Cynics ridicule Uber’s plan for flying cars
The human race has been trying to produce flying cars for a century. Now Uber says it will engineer them within three years. But will the future really be that different from the present?
In 1917, aviation pioneer Glenn Curtiss unveiled a machine with three wings, spanning 12m (40ft). At its rear stood a four-blade propeller. He called it the Autoplane.
He had tried to make a flying car, just 14 years after the first powered flight. But though his machine made some short hops off the ground, it was never able to fly.
A century later, his dream may be nearing reality. This week Uber hired former NASA engineer Mark Moore to join its Uber Elevate division. He made a bold prediction: there will be several well-engineered flying cars within one to three years.
The cars would take off and land vertically, like helicopters, but fly horizontally, like aeroplanes. Uber says they could revolutionise travel in cities, by making it faster and cheaper.
Flying cars have long captured the popular imagination, and have featured in films such as Back to the Future and Harry Potter. But could they work? They would create concerns over congestion and safety — a new form of air traffic control may be needed to manage them.
And major technology firms have made similar statements before. In 2008 the company Terrafugia expected to sell a ‘roadable aircraft’ by the end of 2009. In 2013 it said it would begin production in 2015. In 2015 the makers of a flying car called AeroMobil said it would be on sale by 2017.
It has been possible to combine aeroplanes and cars for decades, but nobody has yet created practical and affordable flying cars en masse. And the technology Uber plans to use has a chequered past.
Matt Novak of Gizmodo was unconvinced by Uber’s claims. ‘Flying cars have been the perennial dream of futurists for well over a century now,’ he wrote. ‘But they always seem to be just two years away.’ Novak has also promised to ‘eat the sun’ if the AeroMobil is released this year, as planned.
The repeated letdowns have drawn comparisons with space tourism, which companies such as Virgin Galactic have repeatedly pledged — and failed — to deliver. So will these outlandish ideas always remain futuristic?
Yes, say pessimists. Human beings will retain the same fundamental needs and limitations. It is easy to make grandiose announcements for a bit of publicity; it is much harder to produce a revolutionary product. Most change is only incremental. And the shock of the new quickly wears off once people realise how similar things really are.
What defeatism, optimists respond. It is easy to scoff, but the companies which dream big will change the world. Attempts to create flying cars or send ordinary people into space are very complex, so of course they will face setbacks. But with enough determination and ingenuity, they will come to fruition eventually.
- Would you like to travel in a flying car?
- Will flying cars ever be mass produced?
- Draw a picture showing how you think a flying car of the future might look. Compare with a partner — how different are your ideas and why?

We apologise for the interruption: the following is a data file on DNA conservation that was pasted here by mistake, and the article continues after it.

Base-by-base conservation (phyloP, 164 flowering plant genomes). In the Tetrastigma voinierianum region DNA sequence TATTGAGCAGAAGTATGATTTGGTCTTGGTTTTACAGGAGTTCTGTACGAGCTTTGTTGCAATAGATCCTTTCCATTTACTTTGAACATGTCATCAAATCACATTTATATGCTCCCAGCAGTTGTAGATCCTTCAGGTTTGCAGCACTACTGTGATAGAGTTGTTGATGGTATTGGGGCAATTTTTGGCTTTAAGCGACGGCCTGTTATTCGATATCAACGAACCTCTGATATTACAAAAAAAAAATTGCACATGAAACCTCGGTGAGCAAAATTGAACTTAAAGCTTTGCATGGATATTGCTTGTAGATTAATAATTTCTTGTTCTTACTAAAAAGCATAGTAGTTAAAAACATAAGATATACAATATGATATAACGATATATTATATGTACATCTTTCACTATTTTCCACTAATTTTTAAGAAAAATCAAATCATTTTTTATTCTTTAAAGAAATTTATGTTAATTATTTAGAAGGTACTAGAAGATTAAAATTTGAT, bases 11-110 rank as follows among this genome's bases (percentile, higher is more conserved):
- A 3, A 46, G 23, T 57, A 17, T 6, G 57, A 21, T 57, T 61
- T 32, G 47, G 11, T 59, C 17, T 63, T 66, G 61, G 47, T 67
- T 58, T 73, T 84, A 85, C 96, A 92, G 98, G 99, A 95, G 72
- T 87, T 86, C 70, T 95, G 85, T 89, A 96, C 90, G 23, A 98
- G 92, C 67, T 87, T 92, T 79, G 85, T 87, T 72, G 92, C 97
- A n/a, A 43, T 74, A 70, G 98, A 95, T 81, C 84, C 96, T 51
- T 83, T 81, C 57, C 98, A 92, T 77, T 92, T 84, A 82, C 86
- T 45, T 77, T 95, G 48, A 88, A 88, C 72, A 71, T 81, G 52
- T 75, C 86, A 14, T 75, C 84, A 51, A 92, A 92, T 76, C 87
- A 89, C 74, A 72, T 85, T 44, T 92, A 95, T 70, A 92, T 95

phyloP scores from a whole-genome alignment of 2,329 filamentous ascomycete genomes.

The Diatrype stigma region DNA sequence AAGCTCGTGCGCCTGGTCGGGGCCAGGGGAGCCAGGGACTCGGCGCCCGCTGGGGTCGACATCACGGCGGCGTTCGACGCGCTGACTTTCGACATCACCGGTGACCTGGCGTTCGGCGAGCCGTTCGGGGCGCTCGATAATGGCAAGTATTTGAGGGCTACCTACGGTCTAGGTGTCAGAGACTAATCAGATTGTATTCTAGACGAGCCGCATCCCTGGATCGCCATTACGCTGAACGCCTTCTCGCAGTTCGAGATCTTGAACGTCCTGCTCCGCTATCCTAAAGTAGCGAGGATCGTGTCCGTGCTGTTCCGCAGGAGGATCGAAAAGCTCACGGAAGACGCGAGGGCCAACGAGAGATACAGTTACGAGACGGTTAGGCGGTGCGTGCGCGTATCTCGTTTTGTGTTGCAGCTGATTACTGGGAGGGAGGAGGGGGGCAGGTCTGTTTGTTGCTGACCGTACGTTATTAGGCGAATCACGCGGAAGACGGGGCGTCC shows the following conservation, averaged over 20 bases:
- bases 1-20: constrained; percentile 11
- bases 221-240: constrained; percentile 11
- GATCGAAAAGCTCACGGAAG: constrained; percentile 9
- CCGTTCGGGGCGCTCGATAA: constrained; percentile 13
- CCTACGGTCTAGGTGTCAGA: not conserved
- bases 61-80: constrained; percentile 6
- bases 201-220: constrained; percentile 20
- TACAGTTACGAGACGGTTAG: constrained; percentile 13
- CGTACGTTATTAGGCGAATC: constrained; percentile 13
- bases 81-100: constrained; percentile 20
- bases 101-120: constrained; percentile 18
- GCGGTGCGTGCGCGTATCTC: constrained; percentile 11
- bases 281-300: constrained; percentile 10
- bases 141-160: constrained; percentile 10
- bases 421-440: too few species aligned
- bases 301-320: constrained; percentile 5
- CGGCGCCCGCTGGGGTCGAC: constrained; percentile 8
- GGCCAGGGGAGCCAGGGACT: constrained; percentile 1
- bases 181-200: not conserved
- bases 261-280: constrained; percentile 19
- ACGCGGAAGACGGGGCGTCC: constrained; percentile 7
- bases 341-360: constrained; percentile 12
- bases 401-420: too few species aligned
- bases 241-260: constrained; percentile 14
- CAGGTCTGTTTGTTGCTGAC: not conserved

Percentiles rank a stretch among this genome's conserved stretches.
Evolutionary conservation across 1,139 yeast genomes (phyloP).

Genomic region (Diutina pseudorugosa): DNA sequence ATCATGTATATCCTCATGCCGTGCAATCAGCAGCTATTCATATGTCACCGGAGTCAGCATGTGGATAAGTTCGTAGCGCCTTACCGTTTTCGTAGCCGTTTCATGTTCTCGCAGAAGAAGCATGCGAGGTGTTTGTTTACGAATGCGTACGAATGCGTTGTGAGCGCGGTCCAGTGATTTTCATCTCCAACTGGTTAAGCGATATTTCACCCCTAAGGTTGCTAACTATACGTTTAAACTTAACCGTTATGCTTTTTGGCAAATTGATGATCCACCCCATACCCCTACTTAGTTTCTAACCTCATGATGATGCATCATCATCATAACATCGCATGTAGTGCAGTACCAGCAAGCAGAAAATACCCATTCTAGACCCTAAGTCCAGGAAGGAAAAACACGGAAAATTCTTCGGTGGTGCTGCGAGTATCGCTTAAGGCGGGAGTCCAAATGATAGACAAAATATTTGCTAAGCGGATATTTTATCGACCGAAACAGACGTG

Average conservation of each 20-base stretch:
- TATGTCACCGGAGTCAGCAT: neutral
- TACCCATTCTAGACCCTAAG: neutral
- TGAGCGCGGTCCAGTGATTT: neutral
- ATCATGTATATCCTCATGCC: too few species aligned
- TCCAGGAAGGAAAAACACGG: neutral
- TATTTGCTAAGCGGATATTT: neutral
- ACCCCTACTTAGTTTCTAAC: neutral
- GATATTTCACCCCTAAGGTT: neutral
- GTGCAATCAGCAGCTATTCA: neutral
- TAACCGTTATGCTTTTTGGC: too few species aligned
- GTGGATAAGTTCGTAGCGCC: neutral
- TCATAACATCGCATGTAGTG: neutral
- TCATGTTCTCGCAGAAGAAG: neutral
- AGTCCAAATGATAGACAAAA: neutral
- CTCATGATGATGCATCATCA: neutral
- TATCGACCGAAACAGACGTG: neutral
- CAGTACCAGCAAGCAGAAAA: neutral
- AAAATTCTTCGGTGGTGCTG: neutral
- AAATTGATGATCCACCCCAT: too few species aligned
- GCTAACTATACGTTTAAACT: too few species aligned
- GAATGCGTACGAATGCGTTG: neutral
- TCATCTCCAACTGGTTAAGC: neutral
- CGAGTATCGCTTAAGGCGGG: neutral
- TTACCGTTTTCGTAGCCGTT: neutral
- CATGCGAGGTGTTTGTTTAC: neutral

- Fast forward to the year 2067. Do people commonly travel by flying car? Write a letter, addressed to the you of 2017, explaining why you think so — or not.
Some People Say...
“The more things change, the more they stay the same.”
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Q & A
- Flying cars will be expensive and take ages to create. Should I care about them?
- If you use Uber, this is how they spend the money you give the company. And if the first cars are built successfully, they might become more common — meaning you may be able to travel in one, or they may change the place you live. You may relish the extra convenience they will bring and celebrate the extra time they will give people who travel faster. But you may worry they will make life more hectic and cause noise and pollution.
- But I don’t use Uber, and nor do my friends.
- A successful technology company has still decided these cars are worth investing in. That effort is telling. It may encourage other companies to invest in them — or similarly futuristic ideas which you may want to use one day.
- The National Aeronautics and Space Agency is the US space agency.
- A car which took off like a helicopter would not need a runway; a car which took off like an aeroplane would. But helicopters are too expensive, loud and heavily polluting to operate in large numbers in cities.
- The cars would have a range of 50–100 miles. They would be powered electronically, so they would need to recharge.
- Uber is investing heavily in technology known as VTOL — vertical take-off and landing.
- The American military used VTOL in its Osprey vehicles. These took far longer to become operational, and cost much more to make, than expected. When an Osprey vehicle was produced for the presidential fleet in 2013, President Obama was not allowed on it for safety reasons.
- Virgin Galactic
- This division of the congolmerate Virgin says it aims to ‘democratise’ space travel. In 1999 Richard Branson, Virgin’s owner, said he hoped to see a ‘reusable rocket’ developed in five years to take 10 people at a time to a space hotel. There have been several similar claims since.